Set in Boston at the end of the First World War, New York Times best-selling author Dennis Lehane’s long-awaited eighth novel unflinchingly captures the political and social unrest of a nation caught at the crossroads between past and future.
The Given Day tells the story of two families—one black, one white—swept up in a maelstrom of revolutionaries and anarchists, immigrants and ward bosses, Brahmins and ordinary citizens, all engaged in a battle for survival and power.
Beat cop Danny Coughlin, the son of one of the city’s most beloved and powerful police captains, joins a burgeoning union movement and the hunt for violent radicals.
Luther Laurence, on the run after a deadly confrontation with a crime boss in Tulsa, works for the Coughlin family and tries desperately to find his way home to his pregnant wife.
Here, too, are some of the most influential figures of the era—Babe Ruth; Eugene O’Neill; leftist activist Jack Reed; NAACP founder W. E. B. DuBois; Mitchell Palmer, Woodrow Wilson’s ruthless Red-chasing attorney general; cunning Massachusetts governor Calvin Coolidge; and an ambitious young Department of Justice lawyer named John Hoover.
Coursing through some of the pivotal events of the time—including the Spanish Influenza pandemic—and culminating in the Boston Police Strike of 1919, The Given Day explores the crippling violence and irrepressible exuberance of a country at war with, and in the thrall of, itself. As Danny, Luther, and those around them struggle to define themselves in increasingly turbulent times, they gradually find family in one another and, together, ride a rising storm of hardship, deprivation, and hope that will change all their lives.
Krystle Matar: I first read The Given Day years ago (back when I wasn’t reading fantasy for a while, because David Gemmell had died and I was sulking) and there was something about this book that seized me by the brain stem and went “Look. Fucking look. This is what you can do with a story, if you figure out how.” If Gemmell showed me that I wanted to be a ‘real writer’ (whatever that meant) it was Lehane who showed how to be ambitious. It also tends to show me how divisive the subject of storytelling can be, but we’ll circle back to that. I’ve read The Given Day easily a dozen times now. The last time was in 2019, and then as I was working on Brick & Bone, I decided it was time to pull this chonk of a histfic out again to study it. To understand it. To know it in the core of my storytelling bones. And lucky me, I convinced Connor to read it, too.
C.M. Caplan: Krystle had been gushing about Dennis Lehane for as long as I’ve known her, and in all honesty it was picking up Legacy of the Brightwash that convinced me to give him a shot. Any time someone writes the kind of book that rewires my understanding of what storytelling can do, I get a little obsessive with whatever behind-the-scenes details that influenced how the book came to be, so part of the reason I joined in on this was from the standpoint of like, “Damn, if this guy has influenced someone this talented so thoroughly, it really sounds like passing up on this read would be shooting myself in the foot. I really have to do myself a favor and check this thing out.”
K: Reader, I bullied him into this. He’s saying nice things about me, but the truth is I cajoled him endlessly.
C: YOU BOUGHT ME THE AUDIOBOOK AS A BELATED BIRTHDAY PRESENT. LEGALLY I WAS OBLIGATED TO.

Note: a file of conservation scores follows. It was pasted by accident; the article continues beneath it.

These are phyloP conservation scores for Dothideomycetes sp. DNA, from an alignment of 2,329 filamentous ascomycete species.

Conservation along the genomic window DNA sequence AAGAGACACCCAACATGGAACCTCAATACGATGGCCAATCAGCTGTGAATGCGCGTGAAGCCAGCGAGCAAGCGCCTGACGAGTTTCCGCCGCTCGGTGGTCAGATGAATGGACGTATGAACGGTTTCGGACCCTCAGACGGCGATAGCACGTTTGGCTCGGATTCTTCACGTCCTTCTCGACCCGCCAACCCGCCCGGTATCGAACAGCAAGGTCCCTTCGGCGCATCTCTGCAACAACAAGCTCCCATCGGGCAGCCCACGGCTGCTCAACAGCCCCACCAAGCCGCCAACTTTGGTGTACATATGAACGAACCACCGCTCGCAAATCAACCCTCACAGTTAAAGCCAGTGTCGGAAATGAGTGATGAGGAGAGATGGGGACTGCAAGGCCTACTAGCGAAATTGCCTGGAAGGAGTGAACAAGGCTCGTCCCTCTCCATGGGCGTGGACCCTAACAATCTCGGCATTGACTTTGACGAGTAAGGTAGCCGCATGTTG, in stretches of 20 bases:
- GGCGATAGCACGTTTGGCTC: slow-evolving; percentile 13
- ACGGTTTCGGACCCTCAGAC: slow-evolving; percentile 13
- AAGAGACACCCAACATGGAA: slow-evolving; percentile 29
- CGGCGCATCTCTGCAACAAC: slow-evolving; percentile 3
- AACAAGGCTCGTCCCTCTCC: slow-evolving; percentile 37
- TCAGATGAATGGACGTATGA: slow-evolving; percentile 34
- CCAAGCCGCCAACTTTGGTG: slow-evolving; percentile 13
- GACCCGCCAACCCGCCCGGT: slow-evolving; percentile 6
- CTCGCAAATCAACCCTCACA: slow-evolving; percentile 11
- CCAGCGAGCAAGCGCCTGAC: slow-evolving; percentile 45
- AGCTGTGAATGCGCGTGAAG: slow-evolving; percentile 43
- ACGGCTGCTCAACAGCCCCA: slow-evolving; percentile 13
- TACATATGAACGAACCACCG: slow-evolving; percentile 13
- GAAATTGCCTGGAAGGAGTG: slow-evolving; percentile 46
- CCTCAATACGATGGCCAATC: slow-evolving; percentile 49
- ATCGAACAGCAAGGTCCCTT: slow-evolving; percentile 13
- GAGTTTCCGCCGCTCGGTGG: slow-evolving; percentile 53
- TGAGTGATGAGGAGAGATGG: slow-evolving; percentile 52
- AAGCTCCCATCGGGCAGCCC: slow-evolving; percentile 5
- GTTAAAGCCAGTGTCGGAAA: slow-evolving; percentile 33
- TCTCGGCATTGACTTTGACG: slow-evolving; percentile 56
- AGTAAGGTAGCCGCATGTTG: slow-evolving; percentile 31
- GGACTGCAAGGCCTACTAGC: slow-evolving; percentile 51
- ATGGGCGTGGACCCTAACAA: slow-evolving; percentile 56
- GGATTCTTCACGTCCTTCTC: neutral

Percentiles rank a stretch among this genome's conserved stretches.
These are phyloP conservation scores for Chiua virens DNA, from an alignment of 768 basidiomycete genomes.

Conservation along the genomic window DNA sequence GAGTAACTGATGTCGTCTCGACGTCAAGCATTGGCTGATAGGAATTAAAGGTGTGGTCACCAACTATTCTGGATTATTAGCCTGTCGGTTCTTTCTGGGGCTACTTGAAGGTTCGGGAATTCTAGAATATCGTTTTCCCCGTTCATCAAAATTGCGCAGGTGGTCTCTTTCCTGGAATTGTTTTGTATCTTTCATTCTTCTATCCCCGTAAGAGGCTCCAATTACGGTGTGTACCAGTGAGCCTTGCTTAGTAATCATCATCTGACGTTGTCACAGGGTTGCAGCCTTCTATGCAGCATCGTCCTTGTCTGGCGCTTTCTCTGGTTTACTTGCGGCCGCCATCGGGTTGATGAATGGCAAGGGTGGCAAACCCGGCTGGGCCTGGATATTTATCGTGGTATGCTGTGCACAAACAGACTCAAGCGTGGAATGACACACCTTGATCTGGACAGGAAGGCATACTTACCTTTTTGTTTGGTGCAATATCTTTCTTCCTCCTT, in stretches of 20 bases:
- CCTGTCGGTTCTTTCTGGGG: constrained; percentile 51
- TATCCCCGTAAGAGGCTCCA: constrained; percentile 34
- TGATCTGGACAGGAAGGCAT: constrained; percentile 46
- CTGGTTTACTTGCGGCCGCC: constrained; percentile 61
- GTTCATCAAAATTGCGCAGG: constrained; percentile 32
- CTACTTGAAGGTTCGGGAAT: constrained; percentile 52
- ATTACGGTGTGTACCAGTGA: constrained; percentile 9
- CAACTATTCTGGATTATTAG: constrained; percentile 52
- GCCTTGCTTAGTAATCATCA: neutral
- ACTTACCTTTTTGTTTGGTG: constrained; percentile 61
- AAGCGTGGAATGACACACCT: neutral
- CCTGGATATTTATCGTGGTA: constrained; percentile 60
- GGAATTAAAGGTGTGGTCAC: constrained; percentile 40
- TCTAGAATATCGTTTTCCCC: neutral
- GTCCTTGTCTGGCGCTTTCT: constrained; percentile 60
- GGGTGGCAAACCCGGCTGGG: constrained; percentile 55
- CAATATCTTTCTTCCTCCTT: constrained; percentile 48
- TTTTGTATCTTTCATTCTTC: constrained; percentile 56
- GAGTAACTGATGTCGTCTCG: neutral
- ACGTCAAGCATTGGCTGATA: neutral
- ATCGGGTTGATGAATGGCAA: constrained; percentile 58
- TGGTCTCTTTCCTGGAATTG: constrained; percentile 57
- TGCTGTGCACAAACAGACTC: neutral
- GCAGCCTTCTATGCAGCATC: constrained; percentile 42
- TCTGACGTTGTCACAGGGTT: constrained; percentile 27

K: SELFISHLY. SO YOU WOULD READ IT.
C: You’re my favorite bully. Thank you for cajoling me, this was fantastic.
K: And so now we’re here! We’re both kinda slow readers so we were well matched for this buddy read. And, listen, for histfic, The Given Day is some epic fantasy sized chonk. It clocks in at 227k (just about 700 pages depending on which version you buy) and it’s ambitious. Another writer might have broken it off into a few books, but Lehane is a one-story-one-book kinda guy, and so all his books do stand alone. Start anywhere, and you’ll be fine. So my question for you, Connor, is how was it as your first Lehane experience?
C: Honestly, I was on board around the time I got to “The air was woolen with smoke and the stench of butchered cattle.” Which was much faster than I expected to get hooked by this thing. The first few paragraphs I remember wondering what the fuck we were doing hanging out with Babe Ruth in this book about Boston Police Riots, but something about that line—it reminded me of my brief stint as a fiction editor, where I had to learn early on in a manuscript, whether or not I was in the hands of someone who knew what they were doing. And I remember getting to that line and going, “Oh, I’m in the hands of someone who’s being really careful about his attention to detail.” And it never lost me from there.
K: Therein lies the magic of The Given Day, in my humble opinion. Reading it now with all the training that self-editing has pulled into me, I’m in awe of how many storylines this book juggles, and how expertly he pays off things that might seem superfluous. You could have technically cut out all the Babe Ruth interludes (for the word count of course!) but they added something mellow and magical. And the payoff of that brick at the end, and the line “You should… be a baseball player or something.” MY GOD. You don’t know how good that line hits until you’re at the end of the book SOBBING because—well, spoilers.
C: And I think the reason that brick, and the last line works so well is because we’ve spent the last however many hundreds of pages hyperfocused on the small details of these people’s lives. Like—there’s a rule I see a lot in storytelling, where you’re supposed to start as close to the end as possible. And it’s a rule Lehane just gives the middle finger in this book, because so much of its appeal is in how all these tiny moments stack together. There’s a number of moments where Lehane will divert from the plot of a chapter for several paragraphs to go into the backstory of the POV character in a way that’s tangentially related to what they’re doing in a while that, while not strictly necessary to keep the plot moving, it works wonders in adding layers to whatever’s happening, and convincing you there’s more to these people beyond what’s on the page right now.